One of the fundamental design principles of today’s Internet is so basic and so important that few users have ever heard its name; they just assume its existence. It’s called “end-to-end,” and some disturbing new developments are putting it in jeopardy. The end-to-end principle asserts that information pushed into one end of the Internet should come out the other without modification: the Net should act like a big, fat, dumb, digital pipe.
End-to-end operates on many levels. When you try to download a news Web page, for example, the two ends might be CNN’s server and your browser. End-to-end dictates that the Internet shouldn’t modify CNN’s data packets as they move through the network. It thus guarantees that the page you receive is the same one CNN sent. Who could argue with that?
Many people, it turns out. End-to-end pushes a lot of power to the endpoints, but it also saddles them with some important duties. One such responsibility is security. If some hacker sends you an “attack packet,” it’s the job of the network to deliver that packet, no questions asked. Too bad if you haven’t installed the security patch. That sounds harsh, but it is preferable for users to have this kind of control than to cede it to network administrators.
For a good example of a network that’s not end-to-end, think of today’s cell-phone networks. When I call my friend Jesse’s cell phone, I call a phone number that’s out in San Francisco. But the network knows that Jesse is actually in Boston: the call gets routed out to California then back to Boston, and Jesse’s phone rings. All of this involves a tremendous amount of work on the part of the network-too much work for end-to-end. When I talk, the network takes my voice, compresses it, turns it into packets, and sends those packets down a low-bandwidth digital wireless network to Jesse’s phone. The quality of what he hears is determined by the network, not by our phones.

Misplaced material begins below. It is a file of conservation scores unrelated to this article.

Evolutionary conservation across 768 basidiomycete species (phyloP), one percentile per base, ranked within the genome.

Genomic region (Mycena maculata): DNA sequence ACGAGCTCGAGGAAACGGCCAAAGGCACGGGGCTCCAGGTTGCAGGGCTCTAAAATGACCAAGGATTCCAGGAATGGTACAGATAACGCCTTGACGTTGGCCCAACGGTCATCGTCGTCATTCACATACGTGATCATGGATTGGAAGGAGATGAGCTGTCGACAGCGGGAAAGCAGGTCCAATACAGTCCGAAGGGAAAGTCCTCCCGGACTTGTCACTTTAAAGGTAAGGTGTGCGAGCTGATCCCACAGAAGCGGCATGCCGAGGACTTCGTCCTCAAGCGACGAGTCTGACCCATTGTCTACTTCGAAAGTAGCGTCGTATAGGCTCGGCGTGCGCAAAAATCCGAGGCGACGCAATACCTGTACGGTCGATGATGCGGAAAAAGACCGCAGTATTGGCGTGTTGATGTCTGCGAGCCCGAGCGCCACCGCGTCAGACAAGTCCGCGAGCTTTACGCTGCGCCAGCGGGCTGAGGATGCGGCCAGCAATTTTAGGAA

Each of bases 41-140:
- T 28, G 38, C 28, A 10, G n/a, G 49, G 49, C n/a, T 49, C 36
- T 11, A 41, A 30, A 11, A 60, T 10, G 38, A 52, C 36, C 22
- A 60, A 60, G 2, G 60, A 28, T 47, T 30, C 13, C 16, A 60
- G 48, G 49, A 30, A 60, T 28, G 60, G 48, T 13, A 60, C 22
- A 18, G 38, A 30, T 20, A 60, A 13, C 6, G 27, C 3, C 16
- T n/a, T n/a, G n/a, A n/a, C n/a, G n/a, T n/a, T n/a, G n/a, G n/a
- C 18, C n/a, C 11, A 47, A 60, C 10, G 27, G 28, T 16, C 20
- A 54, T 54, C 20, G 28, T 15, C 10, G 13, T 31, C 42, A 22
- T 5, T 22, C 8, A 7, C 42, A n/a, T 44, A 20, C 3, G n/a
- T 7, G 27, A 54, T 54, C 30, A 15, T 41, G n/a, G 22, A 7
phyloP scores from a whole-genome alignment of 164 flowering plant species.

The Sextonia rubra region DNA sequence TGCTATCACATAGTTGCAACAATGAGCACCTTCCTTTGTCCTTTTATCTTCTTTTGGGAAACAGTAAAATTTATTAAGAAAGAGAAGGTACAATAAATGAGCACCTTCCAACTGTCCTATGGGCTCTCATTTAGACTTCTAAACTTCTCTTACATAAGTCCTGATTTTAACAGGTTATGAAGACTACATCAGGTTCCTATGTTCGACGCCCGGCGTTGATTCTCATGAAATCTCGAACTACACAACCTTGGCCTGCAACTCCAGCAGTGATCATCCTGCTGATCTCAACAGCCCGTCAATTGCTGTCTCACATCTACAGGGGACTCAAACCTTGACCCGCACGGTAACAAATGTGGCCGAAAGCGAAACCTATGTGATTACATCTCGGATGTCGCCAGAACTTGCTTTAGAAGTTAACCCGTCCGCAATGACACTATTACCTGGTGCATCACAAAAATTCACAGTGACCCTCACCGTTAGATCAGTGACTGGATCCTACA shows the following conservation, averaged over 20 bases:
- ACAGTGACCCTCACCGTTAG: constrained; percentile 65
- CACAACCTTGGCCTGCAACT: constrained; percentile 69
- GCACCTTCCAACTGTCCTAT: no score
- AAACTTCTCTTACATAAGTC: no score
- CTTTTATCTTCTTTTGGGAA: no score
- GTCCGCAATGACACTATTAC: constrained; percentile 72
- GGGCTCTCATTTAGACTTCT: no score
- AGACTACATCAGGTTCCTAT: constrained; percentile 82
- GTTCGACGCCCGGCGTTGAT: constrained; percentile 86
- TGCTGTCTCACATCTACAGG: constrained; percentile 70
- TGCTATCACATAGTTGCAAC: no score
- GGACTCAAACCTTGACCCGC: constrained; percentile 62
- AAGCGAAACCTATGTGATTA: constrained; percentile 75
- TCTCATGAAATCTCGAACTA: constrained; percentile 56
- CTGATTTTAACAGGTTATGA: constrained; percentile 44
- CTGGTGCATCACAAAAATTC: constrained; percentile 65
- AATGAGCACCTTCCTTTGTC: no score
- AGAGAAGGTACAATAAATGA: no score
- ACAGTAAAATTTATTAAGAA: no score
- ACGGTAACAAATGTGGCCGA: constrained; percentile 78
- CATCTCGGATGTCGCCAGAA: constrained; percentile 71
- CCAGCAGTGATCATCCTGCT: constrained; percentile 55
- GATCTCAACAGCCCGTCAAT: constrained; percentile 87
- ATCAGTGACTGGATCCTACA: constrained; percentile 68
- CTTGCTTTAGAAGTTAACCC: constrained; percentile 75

If the cell-phone network were end-to-end, my phone would use a registration server to find where Jesse’s phone is located. It would then open up a channel to his phone, negotiate with his phone to find a mutually acceptable voice compression scheme, and the two phones would start exchanging digital packets. Suddenly the network is dumb and the cell phones are smart.
So what’s the advantage of end-to-end? Innovation. With an end-to-end cell-phone system, Jesse and I could upgrade to a better voice compression system just by buying new phones: nothing else in the network would have to be modified. We could also add three-way or four-way or even five-way calling, just by sending out more packets. You can’t do either of these with today’s cell-phone networks.
Of course, if Jesse and I have end-to-end phones, we’re not limited to using cell-phone networks. We could just as easily use the Internet through wireless Net access at a university or a Starbucks. And that’s the real threat of end-to-end: by putting the intelligence in the endpoints, end-to-end turns the cell-phone network-or any other network-into a commodity.